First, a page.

Why Fox doesn’t want Americans to consider NFL players protesting about race | Ameer Hasan Loggins

The channel intentionally chose to hide black NFL players protesting police brutality over the weekend, and the reasons are all too clear

Did you notice that during the course of its playing of the Star-Spangled Banner, Philadelphia Eagles player Malcolm Jenkins securely raised his fist, as a symbolic gesture of black opposition to various forms of systemic persecution? No? Did you ensure Rodney McLeod and Chris Long alongside Jenkins in solidarity with the cause in which he is standing for? No? You are not alone. Spectators at home did not insure any of this- not by accident, but by design.

Fox kept the cameras off of the players, blacking out their protest against racial injustice. While Fox screened an interview before with a black player- Michael Bennett- about why he was protesting, the fact that the network conceal the actual protest irked many NFL fans.

I understand that we are talking about the same Fox network, whose earliest successes came via proves like America’s Most Wanted and Cops. Programs that served not only as cheap forms of first generation Reality TV, but they also were highly effective at spreading uncritical narrations of the police as being heroic public servant, that viewers could watch on a weekly basis, cemented as dependable good guy always catching the deviant bad guys.

The birth of Fox network- having the power to carve out space to generate Fox News -was an offshoot of Rupert Murdoch’s decision to build a television empire around his 1993 $ 1.6 bn purchase of the rights to broadcast the NFL’s NFC games from CBS.

Murdoch exclaimed:” We’re a network now. Like no other sport will do, the NFL will induce us into a real network .” And Murdoch predicted:” In the future there will be 400 or 500 channels on cable, and ratings is likely to be fragmented. But football on Sunday will have the same ratings, regardless of the number of channels. Football will not fragment .”

Murdoch wanted a news program that was an answer to the widely viewed CBS program 60 Minutes, and he wanted Fox’s hour-length news show to tap into the viewing audience spillover from the NFL football games.

The concept of producing an hour-long news show yielded to the idea of creating an entire cable network- a niche news network that targets spectators who feet the rest of the media was too liberal and left leaning. Murdoch wanted to do this right, so he brought in Roger Ailes.

Before his time shaping Fox News as its CEO, Rodger Ailes was a media consultant/ political strategist for Richard Nixon during his 1968 presidential . We are talking about the same Richard Nixon campaign that ensure the,” antiwar left and black people ,” as his “enemies.”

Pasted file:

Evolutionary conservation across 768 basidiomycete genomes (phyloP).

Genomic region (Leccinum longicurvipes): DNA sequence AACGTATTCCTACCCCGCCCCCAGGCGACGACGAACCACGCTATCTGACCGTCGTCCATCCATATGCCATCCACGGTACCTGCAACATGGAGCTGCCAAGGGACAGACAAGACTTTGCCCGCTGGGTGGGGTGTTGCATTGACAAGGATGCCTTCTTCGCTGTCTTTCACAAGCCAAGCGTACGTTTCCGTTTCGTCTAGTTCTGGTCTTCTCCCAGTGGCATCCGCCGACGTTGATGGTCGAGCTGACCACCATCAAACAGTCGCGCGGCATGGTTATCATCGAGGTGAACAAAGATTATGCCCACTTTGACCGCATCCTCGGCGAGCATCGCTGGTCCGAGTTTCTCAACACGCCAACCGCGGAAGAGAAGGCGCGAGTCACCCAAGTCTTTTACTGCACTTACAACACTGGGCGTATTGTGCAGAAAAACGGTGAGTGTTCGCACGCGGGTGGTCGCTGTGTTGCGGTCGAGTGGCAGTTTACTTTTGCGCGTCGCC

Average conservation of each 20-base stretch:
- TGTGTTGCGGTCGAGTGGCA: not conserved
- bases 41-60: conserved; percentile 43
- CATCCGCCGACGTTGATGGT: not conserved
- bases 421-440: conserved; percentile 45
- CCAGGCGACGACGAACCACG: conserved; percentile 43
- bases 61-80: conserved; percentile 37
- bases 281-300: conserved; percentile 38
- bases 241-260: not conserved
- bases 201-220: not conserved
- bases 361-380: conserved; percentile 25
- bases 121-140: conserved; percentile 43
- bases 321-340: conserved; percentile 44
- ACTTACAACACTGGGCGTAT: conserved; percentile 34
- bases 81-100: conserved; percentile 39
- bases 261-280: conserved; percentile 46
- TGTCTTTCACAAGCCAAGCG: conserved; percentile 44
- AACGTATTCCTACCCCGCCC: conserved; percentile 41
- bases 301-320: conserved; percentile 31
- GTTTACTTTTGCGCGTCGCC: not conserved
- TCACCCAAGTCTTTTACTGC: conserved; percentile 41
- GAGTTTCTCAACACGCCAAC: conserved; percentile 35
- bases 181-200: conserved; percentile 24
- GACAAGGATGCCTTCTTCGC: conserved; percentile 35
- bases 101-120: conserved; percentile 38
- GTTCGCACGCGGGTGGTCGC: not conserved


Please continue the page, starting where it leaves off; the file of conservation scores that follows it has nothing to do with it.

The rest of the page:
According to former Nixon domestic policy chief John Ehrlichman, a part of Nixon’s political strategy was to publicly” associate the hippies with marijuana and blacks with heroin. And then criminalizing both heavily, we could disrupt those communities .”

Ehrlichman continued by saying,” We could apprehend their leaders. raid their homes, break up their meetings, and vilify them night after night on the evening news. Did we know we were lying about the narcotics? Of course we did .”

During his time working with George H W Bush’s 1988 presidential campaign, Roger Ailes was the architect behind the attack ad known as the” Revolving Door”, in which the Bush campaign played on historically entrenched stereotypes surrounding black men as the hyper aggressive, libidinally driven, felons via William ” Willie ” Horton, a convicted rapist.

While the commercial depicts various men strolling in and out of prison, implying that Democratic presidential candidate Michael Dukakis of not being tough on crime, the goal was to associate Dukakis with Horton, war criminals, leaving Bush’s campaign manager Lee Atwater saying:” By the time we’re finished, they’re going to wonder whether Willie Horton is Dukakis’s running mate .”

It worked.

Ailes and Bush finished off Dukakis by besmirching the Democratic presidential nominee’s allegiance to America, by literally overstating the former Massachusetts governor’s vetoing of a bill that imposed penalties on educators if they did not result their classes in the pledge of allegiance.

Dukakis justified his veto on the grounds that the pledge recitation requirement was unconstitutional, contravening the teachers first amendment rights,” a claim he supported with a Massachusetts advisory opinion to that consequence ,’ and Board of Education v Barnette, a 1943 supreme court case holding that necessitating public school students to recite the Pledge infringed their right to freedom of expression .”

Given this history, I understand all too well why Fox has chosen to blackout the black NFL players protesting police brutality, as well as the white players willing to show solidarity and allyship to their black teammates.

I understand why Fox is unwilling to recognize that NFL players taking a knee, sitting, or raising a fist during the playing of the first verse of the Star-Spangled Banner are exerting their first amendment rights. It’s impossible not to understand.

Read more: www.theguardian.com

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